It's always good to see coverage of alternative investments on CAPS. This reminds me of when I found out that Kansas City Southern had a convertible preferred that traded over-the-counter, and very frequently could be purchased at a discount to the 33.3333 shares you could convert it into. Liquidity was obviously a factor, but there was a pretty good arbitrage opportunity there for a while.

KSU recently forced conversion, though, so that opportunity no longer exists. A great site for looking at preferreds, convertible preferreds and exchange-traded debt securities is Quantum Online. You need an account, but it's free and the site is pretty comprehensive.

 On one last note, thanks for starting to follow me recently. I think your stuff is some of the better analysis on the site, and I urge you to keep it up.

 Best wishes,


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#2) On July 19, 2011 at 4:19 PM, TMFDeej (97.94) wrote:

Thanks for the kind words, Scott.  Your blogs are always some of the best out there.  It's refreshing to see posts about investing rather than politics and such.

I've seen Quantum before, but have not looked at it in a long time.  Thanks for reminding me about it I may have to hop over there again.

See you around.


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#3) On July 19, 2011 at 5:58 PM, Borbality (37.13) wrote:

Any opinions about the S&P preferred index? 

iShares has an index fund for it (PFF) and it yields more than 7%.

It's basically all financials, but would there be much danger in parking a bunch of cash in there with a stop-loss?


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#4) On July 20, 2011 at 4:27 AM, XMFRosetint (40.11) wrote:


I'm glad you tend to like my blogs. I'm pretty proud of my Anatomy of a Multibagger blog, and am pleased that it received some feedback other than recommendations. I obviously love getting those too, but feedback is better and can help show me where I need to improve.

That's why I was somewhat disappointed that my Skechers blog, for being seventeen or eighteen pages in Open Office, didn't receive a single comment or criticism. Admittedly it was a much drier read, but I hope that someone takes issue with what I have to say every time that I post so that I can learn from others and help others learn.

I feel as though CAPS is not living up to its potential. As great as the community is, there's a lot of stuff posted here that is largely spam or irrelevant to investing. On other web boards I go to, such content is usually erased or there is at least an option to ignore it. That doesn't seem to be the case on CAPS, which I think is unfortunate for those of us who are more interested in investing content than certain people posting three blogs in as many hours about how the world is coming to an end.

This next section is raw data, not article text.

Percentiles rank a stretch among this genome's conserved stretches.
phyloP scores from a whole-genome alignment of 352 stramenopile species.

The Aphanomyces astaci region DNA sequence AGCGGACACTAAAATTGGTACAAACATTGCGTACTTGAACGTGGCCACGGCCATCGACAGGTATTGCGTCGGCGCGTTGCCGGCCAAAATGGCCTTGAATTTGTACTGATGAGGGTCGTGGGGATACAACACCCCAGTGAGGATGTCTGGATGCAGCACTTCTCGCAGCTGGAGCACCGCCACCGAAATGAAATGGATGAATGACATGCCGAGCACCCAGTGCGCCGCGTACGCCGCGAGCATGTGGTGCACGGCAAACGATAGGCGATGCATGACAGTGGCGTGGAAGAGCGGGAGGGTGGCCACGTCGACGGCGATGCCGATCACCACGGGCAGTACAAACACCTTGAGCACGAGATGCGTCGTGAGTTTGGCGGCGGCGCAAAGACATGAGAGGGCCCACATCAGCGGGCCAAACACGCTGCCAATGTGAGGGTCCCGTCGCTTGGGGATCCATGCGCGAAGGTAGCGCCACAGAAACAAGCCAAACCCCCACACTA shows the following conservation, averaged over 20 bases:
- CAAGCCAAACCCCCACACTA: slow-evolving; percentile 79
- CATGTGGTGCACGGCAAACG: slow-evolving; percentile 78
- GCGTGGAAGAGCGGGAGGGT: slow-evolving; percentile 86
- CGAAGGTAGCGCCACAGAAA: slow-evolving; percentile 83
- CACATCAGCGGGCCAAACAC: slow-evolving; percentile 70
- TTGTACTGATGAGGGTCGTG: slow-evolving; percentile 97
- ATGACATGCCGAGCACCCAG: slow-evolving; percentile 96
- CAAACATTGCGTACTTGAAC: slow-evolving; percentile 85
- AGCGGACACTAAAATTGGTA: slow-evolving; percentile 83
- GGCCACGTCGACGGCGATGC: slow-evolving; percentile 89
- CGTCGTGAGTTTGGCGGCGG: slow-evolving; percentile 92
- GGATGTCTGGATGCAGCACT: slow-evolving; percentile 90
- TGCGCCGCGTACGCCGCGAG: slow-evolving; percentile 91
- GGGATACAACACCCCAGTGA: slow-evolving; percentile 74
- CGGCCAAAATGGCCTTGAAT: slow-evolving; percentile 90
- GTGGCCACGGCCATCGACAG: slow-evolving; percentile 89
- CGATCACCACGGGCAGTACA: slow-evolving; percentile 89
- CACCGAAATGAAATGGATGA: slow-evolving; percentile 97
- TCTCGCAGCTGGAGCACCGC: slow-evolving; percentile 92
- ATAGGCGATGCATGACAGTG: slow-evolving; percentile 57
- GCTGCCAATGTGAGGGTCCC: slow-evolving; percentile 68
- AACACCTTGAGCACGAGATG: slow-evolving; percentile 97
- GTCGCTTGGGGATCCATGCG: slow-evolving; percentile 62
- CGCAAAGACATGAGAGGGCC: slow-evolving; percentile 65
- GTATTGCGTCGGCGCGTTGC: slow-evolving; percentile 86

If you ever want to contact me and talk about investing in a more in-depth manner and without any spam, feel free to contact me at If you do, I will refer you to my private e-mail address that I do not want to post here.

In any case, thanks for your compliment. I'm looking to have some more content out reasonably soon.

 Best wishes,


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#5) On July 20, 2011 at 9:45 AM, djemonk (< 20) wrote:

@HallShadow, can you provide links/URLs to your blogs?  If TMFDeej is checking out what you read, then it's probably some pretty good content.


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#6) On July 20, 2011 at 9:54 AM, XMFRosetint (40.11) wrote:

@djemonk: Sure. These are the only three worth reading, though. They're in order from most recent to oldest. 

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#7) On July 20, 2011 at 10:01 AM, TMFDeej (97.94) wrote:

Borbality I know some very smart people who have owned the preferred stock ETF for quite some time.  I personally haven't bought it because as you said it is very heavily weighted towards financials.  Besides I tend to like to purchase individual investments in bonds and preferred stock rather than using funds.  Having said that, the ETF should be diversified enough to protect against any major blowups, other than of course a dramatic rise in interest rates...which would hurt most preferred offerings anyhow.

Your plan of setting a stop would probably work, but I don't use stop orders myself.


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#8) On July 20, 2011 at 10:15 AM, TMFDeej (97.94) wrote:

BTW, an interesting alternative to PFF is CHY.  It's a closed-end fund thats run by Calamos.  As you can see from this link, its holdings are much lighter in terms of financials than PFF.


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#9) On July 20, 2011 at 12:41 PM, Borbality (37.13) wrote:

thanks for the tip on CHY!